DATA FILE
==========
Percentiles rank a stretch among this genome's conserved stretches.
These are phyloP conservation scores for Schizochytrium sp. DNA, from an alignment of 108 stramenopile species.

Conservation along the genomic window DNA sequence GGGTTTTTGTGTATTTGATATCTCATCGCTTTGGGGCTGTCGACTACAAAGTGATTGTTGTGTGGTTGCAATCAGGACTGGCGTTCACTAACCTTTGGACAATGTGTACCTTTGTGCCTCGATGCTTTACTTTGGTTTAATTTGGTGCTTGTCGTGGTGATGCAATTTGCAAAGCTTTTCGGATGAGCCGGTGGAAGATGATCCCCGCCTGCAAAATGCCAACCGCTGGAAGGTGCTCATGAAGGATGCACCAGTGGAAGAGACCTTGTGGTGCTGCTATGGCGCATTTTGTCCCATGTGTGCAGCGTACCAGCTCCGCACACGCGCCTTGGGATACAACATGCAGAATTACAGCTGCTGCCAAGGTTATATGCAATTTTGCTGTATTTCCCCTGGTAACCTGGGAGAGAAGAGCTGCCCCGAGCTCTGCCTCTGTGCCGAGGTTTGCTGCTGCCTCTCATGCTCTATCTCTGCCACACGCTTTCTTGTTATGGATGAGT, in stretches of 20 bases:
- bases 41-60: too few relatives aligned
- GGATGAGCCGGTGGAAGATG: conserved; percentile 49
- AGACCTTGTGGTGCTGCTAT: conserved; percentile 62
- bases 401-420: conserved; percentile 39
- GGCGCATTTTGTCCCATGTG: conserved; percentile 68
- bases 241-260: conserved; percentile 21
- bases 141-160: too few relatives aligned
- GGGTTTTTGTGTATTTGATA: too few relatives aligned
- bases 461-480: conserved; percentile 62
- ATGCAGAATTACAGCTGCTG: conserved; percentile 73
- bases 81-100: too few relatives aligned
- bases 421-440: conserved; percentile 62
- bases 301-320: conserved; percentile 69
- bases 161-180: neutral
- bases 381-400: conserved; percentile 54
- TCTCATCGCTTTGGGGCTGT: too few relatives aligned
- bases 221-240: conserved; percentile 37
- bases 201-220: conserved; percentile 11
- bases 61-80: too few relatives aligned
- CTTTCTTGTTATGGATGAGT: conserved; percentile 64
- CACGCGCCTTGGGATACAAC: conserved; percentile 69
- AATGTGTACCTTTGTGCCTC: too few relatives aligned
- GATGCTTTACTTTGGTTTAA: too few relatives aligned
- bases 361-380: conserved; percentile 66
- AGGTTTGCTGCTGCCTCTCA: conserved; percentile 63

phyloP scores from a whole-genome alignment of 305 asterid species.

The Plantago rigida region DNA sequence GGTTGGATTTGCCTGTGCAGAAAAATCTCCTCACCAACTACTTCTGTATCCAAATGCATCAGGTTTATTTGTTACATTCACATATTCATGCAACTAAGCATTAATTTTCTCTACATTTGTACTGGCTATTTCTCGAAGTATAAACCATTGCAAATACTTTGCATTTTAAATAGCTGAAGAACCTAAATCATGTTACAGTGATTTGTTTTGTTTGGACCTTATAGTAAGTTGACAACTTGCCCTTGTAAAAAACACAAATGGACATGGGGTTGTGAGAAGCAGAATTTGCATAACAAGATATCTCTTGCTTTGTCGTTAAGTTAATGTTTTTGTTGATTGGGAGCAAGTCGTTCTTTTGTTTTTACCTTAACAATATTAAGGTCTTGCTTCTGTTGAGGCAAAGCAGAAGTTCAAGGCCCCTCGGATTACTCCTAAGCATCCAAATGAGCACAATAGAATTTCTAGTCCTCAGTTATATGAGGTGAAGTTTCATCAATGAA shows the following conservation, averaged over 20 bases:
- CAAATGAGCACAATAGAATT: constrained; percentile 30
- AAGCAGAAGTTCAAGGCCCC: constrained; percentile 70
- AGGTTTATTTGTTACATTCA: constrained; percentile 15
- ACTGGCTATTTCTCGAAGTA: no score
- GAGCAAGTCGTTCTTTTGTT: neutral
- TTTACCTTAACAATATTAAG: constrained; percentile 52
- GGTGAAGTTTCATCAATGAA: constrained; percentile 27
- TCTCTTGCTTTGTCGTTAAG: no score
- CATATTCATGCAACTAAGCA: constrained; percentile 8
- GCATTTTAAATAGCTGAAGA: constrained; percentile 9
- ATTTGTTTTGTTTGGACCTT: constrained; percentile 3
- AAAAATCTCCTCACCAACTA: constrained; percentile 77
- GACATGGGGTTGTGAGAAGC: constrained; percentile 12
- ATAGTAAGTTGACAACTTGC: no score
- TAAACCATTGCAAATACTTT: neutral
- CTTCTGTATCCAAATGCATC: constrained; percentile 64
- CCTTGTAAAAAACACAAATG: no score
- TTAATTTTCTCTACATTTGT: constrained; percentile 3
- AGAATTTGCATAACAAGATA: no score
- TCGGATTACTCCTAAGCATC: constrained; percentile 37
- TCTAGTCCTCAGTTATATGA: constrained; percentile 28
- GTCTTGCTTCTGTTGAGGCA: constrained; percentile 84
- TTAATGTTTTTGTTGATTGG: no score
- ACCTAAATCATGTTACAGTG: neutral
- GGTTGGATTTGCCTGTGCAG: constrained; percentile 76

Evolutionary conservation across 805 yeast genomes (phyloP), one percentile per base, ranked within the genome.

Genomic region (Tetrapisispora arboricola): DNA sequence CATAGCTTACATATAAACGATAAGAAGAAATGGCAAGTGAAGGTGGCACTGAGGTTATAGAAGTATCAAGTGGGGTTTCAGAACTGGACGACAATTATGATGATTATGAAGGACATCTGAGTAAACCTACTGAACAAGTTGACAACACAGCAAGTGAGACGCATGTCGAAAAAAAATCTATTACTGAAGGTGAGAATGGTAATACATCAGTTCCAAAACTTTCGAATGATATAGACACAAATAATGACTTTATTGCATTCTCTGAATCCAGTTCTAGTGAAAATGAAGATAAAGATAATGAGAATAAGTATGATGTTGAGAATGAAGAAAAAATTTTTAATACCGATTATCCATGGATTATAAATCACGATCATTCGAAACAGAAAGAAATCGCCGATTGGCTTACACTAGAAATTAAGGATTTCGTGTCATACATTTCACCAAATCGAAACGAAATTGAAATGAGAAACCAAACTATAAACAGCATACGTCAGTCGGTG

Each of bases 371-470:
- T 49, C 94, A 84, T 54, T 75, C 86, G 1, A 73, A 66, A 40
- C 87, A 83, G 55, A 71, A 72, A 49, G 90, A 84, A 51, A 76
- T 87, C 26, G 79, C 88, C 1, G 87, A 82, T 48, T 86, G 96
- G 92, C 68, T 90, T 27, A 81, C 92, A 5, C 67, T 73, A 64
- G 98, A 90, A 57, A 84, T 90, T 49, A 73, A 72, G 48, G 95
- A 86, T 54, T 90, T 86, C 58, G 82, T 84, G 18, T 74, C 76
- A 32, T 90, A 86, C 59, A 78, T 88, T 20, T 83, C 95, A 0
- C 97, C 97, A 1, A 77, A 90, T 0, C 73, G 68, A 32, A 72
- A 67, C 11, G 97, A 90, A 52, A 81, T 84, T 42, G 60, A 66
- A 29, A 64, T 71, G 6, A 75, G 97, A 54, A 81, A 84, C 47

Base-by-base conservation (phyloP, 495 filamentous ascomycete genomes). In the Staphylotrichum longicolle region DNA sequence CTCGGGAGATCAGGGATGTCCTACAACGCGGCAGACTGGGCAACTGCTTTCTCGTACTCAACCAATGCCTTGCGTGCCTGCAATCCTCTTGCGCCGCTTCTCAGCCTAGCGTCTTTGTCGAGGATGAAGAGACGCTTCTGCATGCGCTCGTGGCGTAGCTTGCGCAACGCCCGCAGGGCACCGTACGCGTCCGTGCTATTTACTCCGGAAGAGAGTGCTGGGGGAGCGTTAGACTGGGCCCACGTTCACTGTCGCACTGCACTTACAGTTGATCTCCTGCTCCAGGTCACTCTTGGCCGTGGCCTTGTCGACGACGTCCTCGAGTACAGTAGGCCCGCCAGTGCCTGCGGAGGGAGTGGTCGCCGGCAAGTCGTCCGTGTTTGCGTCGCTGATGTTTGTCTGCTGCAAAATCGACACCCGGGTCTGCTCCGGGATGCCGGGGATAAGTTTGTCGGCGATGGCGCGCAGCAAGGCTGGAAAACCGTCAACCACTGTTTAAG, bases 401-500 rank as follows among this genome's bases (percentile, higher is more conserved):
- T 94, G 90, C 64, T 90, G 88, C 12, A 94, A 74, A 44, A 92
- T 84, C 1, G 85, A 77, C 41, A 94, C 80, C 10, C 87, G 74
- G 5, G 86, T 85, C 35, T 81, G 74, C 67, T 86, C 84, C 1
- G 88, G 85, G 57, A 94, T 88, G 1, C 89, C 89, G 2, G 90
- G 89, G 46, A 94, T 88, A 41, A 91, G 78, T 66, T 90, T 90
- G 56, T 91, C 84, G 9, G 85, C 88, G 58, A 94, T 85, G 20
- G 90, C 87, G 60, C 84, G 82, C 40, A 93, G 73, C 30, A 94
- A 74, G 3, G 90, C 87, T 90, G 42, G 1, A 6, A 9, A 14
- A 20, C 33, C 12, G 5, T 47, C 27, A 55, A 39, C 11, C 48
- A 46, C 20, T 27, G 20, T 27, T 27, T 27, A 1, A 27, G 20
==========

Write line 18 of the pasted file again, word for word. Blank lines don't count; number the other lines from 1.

- bases 381-400: conserved; percentile 54